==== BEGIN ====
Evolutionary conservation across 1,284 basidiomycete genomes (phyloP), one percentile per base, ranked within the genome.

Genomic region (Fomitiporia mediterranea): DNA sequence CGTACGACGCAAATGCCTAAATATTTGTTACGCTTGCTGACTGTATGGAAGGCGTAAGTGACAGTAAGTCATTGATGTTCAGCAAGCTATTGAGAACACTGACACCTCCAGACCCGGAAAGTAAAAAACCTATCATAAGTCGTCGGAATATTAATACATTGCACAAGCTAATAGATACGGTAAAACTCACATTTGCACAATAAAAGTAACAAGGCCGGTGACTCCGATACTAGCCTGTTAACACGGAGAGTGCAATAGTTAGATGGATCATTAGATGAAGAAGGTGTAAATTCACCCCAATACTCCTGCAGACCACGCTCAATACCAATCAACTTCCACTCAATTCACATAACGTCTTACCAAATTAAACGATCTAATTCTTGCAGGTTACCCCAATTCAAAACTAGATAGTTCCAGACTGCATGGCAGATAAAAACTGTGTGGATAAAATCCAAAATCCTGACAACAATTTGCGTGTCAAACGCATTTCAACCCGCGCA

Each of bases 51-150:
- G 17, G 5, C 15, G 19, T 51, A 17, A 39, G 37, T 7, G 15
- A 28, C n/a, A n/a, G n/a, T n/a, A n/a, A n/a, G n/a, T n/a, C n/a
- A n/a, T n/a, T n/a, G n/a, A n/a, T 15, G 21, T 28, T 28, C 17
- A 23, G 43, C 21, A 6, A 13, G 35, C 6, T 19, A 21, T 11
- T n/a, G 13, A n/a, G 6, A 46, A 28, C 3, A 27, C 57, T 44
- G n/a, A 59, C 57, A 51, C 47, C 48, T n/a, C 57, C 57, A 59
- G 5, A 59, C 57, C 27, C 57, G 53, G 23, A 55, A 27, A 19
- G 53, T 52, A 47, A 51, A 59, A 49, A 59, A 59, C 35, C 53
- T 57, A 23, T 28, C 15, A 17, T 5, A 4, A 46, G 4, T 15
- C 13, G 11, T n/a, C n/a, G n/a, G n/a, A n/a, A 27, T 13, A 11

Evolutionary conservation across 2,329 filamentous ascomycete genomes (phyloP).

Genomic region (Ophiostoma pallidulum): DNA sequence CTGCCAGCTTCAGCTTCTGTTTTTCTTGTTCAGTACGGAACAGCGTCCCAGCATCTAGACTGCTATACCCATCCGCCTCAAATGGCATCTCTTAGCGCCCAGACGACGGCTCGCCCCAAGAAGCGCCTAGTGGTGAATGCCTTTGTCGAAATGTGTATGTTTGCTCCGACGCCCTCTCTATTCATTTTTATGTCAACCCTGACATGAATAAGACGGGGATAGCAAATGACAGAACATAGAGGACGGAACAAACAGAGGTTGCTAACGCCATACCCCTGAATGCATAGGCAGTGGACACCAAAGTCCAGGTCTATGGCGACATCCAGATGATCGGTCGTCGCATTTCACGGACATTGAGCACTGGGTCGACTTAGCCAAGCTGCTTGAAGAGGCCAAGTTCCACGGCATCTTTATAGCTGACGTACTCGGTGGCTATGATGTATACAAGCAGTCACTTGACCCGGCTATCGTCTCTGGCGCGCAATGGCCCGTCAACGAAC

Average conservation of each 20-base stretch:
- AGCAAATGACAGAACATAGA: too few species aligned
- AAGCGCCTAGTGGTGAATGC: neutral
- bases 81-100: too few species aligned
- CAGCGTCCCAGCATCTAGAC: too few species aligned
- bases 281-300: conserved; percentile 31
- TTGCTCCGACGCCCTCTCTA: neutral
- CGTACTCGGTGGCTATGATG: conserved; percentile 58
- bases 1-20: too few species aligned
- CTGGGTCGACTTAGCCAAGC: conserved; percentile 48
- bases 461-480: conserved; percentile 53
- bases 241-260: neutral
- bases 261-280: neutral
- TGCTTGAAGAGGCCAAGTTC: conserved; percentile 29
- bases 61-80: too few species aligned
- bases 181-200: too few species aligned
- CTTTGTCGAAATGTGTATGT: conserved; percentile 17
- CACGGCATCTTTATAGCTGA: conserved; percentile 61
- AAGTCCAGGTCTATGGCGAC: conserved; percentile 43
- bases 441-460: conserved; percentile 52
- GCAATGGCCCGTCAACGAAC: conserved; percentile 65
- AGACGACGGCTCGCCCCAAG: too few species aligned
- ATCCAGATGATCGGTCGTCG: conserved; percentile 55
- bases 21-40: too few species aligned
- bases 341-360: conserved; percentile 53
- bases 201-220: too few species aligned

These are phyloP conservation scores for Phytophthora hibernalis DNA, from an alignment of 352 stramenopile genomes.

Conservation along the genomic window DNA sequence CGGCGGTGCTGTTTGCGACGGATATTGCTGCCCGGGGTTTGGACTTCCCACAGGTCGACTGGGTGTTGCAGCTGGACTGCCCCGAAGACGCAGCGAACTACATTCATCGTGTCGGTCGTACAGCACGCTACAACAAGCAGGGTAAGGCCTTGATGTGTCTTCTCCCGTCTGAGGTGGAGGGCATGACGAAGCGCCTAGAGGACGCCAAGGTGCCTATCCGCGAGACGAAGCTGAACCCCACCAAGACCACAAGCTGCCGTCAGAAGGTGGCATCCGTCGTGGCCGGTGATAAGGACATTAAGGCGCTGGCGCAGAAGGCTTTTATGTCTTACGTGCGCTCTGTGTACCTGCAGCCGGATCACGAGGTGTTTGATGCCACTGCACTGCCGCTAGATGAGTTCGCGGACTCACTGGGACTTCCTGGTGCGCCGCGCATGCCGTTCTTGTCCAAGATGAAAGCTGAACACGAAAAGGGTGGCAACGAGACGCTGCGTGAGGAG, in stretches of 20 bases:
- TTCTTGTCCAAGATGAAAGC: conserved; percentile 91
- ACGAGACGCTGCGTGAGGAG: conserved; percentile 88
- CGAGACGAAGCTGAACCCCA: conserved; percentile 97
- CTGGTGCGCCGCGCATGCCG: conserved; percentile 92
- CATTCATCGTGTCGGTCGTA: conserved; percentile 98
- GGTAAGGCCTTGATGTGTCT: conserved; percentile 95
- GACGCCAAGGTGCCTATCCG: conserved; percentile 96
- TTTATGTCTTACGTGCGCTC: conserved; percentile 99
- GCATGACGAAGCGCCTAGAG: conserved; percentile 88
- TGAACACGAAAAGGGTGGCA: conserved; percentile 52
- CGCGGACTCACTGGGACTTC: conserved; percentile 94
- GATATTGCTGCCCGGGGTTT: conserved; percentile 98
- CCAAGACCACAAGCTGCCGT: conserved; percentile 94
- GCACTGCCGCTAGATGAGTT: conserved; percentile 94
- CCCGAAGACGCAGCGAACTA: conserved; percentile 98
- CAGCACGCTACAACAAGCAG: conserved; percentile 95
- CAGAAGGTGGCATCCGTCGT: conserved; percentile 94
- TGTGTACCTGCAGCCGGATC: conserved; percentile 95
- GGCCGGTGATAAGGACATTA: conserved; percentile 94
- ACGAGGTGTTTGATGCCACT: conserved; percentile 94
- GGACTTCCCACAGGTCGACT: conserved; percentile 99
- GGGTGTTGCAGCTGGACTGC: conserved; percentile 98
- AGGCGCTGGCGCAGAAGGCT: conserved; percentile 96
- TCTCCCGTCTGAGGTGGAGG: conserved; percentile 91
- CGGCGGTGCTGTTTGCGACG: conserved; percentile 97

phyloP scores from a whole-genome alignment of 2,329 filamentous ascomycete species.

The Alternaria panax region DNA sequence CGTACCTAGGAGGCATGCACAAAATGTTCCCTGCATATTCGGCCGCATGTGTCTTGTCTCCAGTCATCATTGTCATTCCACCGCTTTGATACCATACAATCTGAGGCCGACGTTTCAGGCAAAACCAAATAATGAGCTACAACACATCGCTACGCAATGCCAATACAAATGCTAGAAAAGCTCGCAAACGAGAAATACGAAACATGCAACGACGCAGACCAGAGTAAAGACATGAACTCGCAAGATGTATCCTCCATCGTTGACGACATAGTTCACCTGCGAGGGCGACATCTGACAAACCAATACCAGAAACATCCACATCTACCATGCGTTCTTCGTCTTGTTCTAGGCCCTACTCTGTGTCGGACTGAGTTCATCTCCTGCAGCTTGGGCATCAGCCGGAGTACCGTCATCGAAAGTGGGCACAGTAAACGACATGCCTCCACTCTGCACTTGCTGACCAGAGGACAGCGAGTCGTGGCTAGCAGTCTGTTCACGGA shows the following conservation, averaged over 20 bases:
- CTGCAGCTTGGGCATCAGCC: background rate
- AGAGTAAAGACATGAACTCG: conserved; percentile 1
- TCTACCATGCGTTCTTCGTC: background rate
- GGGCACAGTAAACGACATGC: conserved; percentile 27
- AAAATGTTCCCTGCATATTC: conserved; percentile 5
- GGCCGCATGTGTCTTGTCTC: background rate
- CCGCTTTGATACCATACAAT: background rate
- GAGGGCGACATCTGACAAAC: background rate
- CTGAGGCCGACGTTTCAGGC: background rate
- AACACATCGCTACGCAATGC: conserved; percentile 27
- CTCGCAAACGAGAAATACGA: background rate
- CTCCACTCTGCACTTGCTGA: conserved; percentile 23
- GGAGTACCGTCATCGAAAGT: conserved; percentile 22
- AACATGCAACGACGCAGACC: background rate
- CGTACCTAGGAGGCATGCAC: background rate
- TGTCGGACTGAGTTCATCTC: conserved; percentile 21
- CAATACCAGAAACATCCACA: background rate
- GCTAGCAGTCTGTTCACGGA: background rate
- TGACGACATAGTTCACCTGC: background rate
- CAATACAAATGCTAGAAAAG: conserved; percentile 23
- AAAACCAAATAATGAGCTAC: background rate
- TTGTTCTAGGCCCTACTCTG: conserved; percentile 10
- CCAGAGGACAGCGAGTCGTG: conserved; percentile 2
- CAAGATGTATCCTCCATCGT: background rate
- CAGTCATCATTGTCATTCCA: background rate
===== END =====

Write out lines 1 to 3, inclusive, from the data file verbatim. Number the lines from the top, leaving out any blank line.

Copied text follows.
Evolutionary conservation across 1,284 basidiomycete genomes (phyloP), one percentile per base, ranked within the genome.

Genomic region (Fomitiporia mediterranea): DNA sequence CGTACGACGCAAATGCCTAAATATTTGTTACGCTTGCTGACTGTATGGAAGGCGTAAGTGACAGTAAGTCATTGATGTTCAGCAAGCTATTGAGAACACTGACACCTCCAGACCCGGAAAGTAAAAAACCTATCATAAGTCGTCGGAATATTAATACATTGCACAAGCTAATAGATACGGTAAAACTCACATTTGCACAATAAAAGTAACAAGGCCGGTGACTCCGATACTAGCCTGTTAACACGGAGAGTGCAATAGTTAGATGGATCATTAGATGAAGAAGGTGTAAATTCACCCCAATACTCCTGCAGACCACGCTCAATACCAATCAACTTCCACTCAATTCACATAACGTCTTACCAAATTAAACGATCTAATTCTTGCAGGTTACCCCAATTCAAAACTAGATAGTTCCAGACTGCATGGCAGATAAAAACTGTGTGGATAAAATCCAAAATCCTGACAACAATTTGCGTGTCAAACGCATTTCAACCCGCGCA

Each of bases 51-150: